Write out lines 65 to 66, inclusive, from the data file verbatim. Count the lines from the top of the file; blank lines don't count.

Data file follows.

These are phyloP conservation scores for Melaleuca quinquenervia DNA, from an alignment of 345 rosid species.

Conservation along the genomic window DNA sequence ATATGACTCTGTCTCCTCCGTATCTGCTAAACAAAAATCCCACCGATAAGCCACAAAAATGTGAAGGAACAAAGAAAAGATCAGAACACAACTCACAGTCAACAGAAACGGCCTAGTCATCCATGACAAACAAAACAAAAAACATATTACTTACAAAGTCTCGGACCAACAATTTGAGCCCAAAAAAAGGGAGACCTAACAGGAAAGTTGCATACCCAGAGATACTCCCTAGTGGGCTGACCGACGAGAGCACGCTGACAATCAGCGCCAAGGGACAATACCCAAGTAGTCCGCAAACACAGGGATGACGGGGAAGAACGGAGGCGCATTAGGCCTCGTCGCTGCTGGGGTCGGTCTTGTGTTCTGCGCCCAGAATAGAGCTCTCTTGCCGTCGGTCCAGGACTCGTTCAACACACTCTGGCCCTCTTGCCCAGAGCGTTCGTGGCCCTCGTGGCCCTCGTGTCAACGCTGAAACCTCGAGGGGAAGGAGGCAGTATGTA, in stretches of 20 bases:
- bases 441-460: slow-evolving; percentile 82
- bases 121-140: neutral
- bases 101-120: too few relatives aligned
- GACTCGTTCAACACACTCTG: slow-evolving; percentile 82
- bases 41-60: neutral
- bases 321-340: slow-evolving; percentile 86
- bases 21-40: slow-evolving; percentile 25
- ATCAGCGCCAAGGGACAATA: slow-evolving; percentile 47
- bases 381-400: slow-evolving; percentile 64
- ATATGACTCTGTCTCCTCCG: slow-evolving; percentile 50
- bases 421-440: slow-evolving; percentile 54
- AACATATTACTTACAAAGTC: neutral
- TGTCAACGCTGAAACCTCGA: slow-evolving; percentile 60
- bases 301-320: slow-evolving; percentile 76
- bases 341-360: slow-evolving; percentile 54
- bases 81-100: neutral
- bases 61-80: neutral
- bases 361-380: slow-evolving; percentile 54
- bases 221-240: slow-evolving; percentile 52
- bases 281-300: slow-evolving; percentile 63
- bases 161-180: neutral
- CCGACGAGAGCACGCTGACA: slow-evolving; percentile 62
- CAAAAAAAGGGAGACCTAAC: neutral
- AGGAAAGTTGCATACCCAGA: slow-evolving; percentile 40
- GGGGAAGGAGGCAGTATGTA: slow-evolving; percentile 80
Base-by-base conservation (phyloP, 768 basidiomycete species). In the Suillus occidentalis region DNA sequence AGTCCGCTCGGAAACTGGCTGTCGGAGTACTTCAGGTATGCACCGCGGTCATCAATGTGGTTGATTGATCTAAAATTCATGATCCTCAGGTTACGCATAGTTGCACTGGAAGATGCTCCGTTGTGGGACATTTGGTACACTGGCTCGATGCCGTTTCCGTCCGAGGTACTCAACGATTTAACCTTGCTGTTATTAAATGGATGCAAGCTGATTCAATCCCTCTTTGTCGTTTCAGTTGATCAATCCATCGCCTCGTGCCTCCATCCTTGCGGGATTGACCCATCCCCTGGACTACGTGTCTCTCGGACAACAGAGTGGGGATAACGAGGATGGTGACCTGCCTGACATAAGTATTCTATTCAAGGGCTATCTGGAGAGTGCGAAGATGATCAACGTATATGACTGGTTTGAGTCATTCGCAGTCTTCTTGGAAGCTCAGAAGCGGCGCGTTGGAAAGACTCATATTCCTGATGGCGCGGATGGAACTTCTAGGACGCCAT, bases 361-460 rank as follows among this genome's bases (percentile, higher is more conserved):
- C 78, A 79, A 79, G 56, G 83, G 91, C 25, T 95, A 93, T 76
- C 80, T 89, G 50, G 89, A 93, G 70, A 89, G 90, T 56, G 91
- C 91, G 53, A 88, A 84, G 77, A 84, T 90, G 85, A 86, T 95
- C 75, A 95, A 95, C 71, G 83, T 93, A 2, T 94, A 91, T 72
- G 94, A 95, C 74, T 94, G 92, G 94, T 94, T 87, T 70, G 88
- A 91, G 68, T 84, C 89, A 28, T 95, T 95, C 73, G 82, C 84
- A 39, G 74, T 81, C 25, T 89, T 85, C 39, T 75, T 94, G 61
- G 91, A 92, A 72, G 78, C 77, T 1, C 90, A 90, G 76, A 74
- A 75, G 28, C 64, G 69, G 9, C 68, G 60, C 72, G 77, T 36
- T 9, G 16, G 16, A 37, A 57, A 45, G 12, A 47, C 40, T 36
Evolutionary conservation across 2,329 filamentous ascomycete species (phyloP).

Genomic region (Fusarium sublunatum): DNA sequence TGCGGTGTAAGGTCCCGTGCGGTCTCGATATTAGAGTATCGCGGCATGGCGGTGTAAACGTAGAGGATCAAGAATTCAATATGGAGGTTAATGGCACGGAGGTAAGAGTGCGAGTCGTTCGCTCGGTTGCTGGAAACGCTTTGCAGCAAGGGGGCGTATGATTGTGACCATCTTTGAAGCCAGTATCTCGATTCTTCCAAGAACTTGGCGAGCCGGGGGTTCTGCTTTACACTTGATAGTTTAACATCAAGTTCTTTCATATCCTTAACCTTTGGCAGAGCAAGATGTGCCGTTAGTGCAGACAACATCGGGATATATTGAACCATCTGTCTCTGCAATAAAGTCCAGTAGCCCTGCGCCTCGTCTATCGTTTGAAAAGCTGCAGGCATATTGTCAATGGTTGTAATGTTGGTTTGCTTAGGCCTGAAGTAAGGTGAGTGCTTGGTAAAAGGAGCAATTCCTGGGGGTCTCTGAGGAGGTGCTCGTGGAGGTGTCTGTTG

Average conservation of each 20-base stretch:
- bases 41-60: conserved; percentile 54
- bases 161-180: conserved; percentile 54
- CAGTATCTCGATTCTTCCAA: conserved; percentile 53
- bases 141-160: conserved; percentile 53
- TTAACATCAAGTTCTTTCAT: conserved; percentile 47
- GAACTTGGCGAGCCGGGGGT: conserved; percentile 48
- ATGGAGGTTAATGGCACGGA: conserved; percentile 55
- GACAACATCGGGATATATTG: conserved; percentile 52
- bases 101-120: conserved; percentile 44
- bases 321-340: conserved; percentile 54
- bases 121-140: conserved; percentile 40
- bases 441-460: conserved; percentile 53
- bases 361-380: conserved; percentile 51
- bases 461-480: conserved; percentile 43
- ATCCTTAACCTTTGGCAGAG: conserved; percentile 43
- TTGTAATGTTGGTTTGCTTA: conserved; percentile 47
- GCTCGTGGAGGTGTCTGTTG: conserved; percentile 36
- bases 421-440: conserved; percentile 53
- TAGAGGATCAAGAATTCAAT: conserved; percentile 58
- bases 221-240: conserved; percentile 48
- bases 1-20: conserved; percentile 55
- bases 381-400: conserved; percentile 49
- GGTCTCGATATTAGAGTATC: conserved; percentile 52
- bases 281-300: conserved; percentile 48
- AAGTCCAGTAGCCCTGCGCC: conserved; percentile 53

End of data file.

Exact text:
- bases 281-300: conserved; percentile 48
- AAGTCCAGTAGCCCTGCGCC: conserved; percentile 53